Hear ye, hear ye: the time of good video game subscription services is upon us!
Over the Easter long weekend, Apple released the biggest update to its Arcade subscription service since launch. I’ve never had anything against Apple Arcade: it’s full of very solid mobile titles, as we explored here in our limited Speed Dating At The Apple Arcade series, many of which go above and beyond the “traditional” mobile game experience — with names like Capcom and the teams behind Danganronpa and Zero Escape attaches as well — but it always had an expiration date. Eventually, you would wear through the selection of titles that caught your eye and you’d cancel your subscription, like I did after two months or so. Apple was only adding one or two games to the Arcade each month, and the odds that one of those would scratch the itch you needed it to scratch were quite slim.
That weekend, though, Apple Arcade subscribers got absolutely spoiled: a new title from Mistwalker, the studio run by Final Fantasy legends Hironobu Sakaguchi and Nobuo Uematsu; a new action-RPG from PlatinumGames; a fleshed-out mobile version of NBA 2K21; a sequel to the cult-classic ‘90s adventure game The Oregon Trail; and Japanese cult hits Taiko no Tatsujin and Everybody’s Golf… and that’s just a portion of the exclusive list. There’s also a veritable treasure trove of the best mobile games, like Fruit Ninja, Monument Valley and Threes, now completely free of ads and microtransactions, and a pile of high-quality traditional board and card game recreations. I love Solitaire, and the horrendously ad-laden, ugly messes that litter the App Store have forever frustrated me, but no more!
Apple Arcade has been absolutely legitimised by this surprise weekend drop that beats both next-generation console’s current game lineups. All that for just AU$8 per month!
That wouldn’t be fair to my good friend the Xbox, though, with Game Pass being a legitimate selling point for the Xbox Series X since its launch. While it lacks many games specifically made for the new console, it runs upgraded versions of Xbox One, Xbox 360 and even original Xbox titles, and we’re talking big, important games — first-party titles like Outriders available to download on launch day, big third party games like Control and Doom Eternal, and a selection of arguably some of the best indie games ever made (like Hollow Knight). In the last month, Microsoft’s acquisition of Bethesda has paid dividends in the form of more games on Game Pass, and EA has integrated its EA Play game vault into the service as well. Add to the fact this is all accessible via a gaming PC as well and that’s a deal for about $12 a month, or $16 if you pay for Ultimate and get Xbox Live connectivity bundled in too… but that’s already AU$24 per month that we’re spending to not own any games.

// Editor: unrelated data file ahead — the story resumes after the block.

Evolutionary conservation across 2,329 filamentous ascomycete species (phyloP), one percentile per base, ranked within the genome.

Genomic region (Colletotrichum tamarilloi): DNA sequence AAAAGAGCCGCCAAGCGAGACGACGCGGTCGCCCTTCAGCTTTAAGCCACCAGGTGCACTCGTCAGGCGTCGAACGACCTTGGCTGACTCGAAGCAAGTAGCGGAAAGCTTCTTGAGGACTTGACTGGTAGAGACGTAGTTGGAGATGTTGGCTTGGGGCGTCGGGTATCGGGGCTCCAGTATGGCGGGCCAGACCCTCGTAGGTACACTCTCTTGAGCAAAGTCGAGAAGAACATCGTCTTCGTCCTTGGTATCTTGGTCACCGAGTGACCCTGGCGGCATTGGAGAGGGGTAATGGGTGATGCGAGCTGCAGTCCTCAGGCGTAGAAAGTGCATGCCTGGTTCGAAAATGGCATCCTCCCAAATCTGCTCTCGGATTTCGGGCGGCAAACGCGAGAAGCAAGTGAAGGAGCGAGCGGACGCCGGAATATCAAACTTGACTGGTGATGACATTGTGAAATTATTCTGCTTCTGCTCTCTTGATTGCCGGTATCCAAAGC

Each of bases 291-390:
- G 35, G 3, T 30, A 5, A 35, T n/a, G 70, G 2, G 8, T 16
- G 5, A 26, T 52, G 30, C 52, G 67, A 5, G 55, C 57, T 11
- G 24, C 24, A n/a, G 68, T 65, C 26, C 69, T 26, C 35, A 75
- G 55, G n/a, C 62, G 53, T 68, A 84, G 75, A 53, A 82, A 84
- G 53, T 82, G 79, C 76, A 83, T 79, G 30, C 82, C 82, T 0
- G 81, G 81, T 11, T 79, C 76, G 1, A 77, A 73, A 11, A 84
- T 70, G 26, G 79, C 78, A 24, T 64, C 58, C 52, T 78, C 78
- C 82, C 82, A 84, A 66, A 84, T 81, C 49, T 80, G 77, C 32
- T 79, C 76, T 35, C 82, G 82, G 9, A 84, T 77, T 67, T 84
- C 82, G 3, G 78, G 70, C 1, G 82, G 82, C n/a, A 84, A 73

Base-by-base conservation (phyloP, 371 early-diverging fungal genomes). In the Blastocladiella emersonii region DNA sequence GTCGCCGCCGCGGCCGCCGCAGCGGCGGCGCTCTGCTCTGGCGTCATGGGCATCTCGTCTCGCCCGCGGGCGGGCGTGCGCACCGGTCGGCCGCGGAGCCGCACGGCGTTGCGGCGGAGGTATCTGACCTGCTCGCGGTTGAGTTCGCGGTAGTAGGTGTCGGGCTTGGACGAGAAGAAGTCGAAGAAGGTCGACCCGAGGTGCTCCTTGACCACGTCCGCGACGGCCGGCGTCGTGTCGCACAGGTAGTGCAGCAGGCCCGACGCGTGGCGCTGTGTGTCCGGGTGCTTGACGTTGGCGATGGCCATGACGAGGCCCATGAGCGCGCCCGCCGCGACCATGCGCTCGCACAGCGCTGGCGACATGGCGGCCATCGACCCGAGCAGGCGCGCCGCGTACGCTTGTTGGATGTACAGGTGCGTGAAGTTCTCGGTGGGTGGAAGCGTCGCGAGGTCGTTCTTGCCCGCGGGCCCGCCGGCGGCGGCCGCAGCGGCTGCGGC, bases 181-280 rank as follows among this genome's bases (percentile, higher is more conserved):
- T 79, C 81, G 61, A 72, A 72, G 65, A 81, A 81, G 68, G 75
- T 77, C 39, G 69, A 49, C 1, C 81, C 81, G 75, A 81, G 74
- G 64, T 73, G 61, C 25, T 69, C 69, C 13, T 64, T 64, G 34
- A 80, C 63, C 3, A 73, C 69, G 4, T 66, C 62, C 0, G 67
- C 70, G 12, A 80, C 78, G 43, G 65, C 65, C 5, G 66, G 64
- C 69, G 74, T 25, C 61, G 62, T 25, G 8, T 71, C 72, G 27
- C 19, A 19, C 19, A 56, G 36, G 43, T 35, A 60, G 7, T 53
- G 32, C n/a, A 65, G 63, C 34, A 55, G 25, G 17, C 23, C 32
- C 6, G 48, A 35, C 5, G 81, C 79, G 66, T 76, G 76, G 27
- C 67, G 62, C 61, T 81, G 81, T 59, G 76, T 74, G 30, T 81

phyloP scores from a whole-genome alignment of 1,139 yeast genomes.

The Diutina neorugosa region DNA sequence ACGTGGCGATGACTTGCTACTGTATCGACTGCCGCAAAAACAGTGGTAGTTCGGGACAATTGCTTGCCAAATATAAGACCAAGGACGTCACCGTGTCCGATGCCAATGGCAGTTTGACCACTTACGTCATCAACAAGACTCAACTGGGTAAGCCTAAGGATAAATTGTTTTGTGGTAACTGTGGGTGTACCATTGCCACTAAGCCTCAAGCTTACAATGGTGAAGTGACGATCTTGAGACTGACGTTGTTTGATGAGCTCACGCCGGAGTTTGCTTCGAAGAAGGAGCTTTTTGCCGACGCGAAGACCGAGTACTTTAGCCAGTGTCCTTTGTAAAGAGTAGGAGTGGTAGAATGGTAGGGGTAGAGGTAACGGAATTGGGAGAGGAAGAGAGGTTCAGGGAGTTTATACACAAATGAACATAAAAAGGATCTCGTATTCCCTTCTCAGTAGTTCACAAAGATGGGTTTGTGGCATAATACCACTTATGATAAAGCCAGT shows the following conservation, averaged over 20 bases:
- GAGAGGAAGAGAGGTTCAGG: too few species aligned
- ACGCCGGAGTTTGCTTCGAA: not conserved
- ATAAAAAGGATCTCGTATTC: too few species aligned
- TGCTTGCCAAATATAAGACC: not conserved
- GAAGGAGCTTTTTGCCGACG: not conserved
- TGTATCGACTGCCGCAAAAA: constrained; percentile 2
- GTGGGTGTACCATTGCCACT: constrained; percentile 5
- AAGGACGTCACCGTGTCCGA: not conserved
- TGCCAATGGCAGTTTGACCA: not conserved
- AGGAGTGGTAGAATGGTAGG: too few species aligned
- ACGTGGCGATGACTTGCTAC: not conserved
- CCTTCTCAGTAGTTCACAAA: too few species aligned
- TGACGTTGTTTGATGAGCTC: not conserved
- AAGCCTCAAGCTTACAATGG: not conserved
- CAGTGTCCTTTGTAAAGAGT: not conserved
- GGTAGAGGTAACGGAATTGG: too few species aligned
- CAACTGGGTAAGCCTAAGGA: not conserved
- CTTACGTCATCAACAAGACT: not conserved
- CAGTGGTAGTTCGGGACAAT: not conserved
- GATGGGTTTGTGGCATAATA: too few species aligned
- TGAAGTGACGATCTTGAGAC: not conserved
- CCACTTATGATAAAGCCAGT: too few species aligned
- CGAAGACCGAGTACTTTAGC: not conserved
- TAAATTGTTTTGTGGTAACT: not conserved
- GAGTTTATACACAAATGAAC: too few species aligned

Let’s jump back a few years. In 2015, Netflix finally started operating in Australia, and the Australian response was one of unbridled enthusiasm; on-demand streaming wasn’t something we’d seen before outside of the free-to-air stations’ catch-up services, and despite the fairly-limited library compared to Netflix’s overseas offerings, we latched onto it with fervour. Our collective internet bandwidth usage went up by as much as 233% in the weeks after launch, crippling the still-under-construction NBN, and media companies took note. Over the next few years, we got Presto, Foxtel Now, Binge, Kayo, Stan, Hayu, Apple TV+, Amazon Prime Video, Disney+… and that’s just the major players. If you wanted to be able to stream whatever you wanted, you’d be paying hundreds of dollars a month, since each one of those companies (okay, five of them are secretly just Foxtel) sequesters away the broadcast rights to certain parts of their library so you have no choice but to give them your cash to watch a specific title.
In late 2019, we were at record low piracy levels, with only around 18% of people pirating films. Now, as more and more subscription services enter the market and their respective owners remove their properties from popular services — Disney’s STAR, and the looming international shadows of HBO Max and Peacock all releasing just last year — that’s gone up by a third. Consumers are starting to tire of the film and TV subscription model and the amount money getting to the few shows they want to watch is costing them.
With that in mind, this article is both a cautionary tale and an invitation to indulge in some video game hedonism. The video game subscriptions we have now are maybe the best they’ll ever be, as publishers collaborate to get a share of the profits of Xbox Game Pass and Apple Arcade, rather than fighting to get you to subscribe to their own services to access their games. Enjoy it while it lasts: these services are quite cheap right now, but we don’t know how long it’ll be until we see a price hike to “the price of just one video game per month”, or how long it’ll be until publishers create their own extra-premium subscription services, now with added microtransactions. Oh wait, that’s already happened. The end is nigh.
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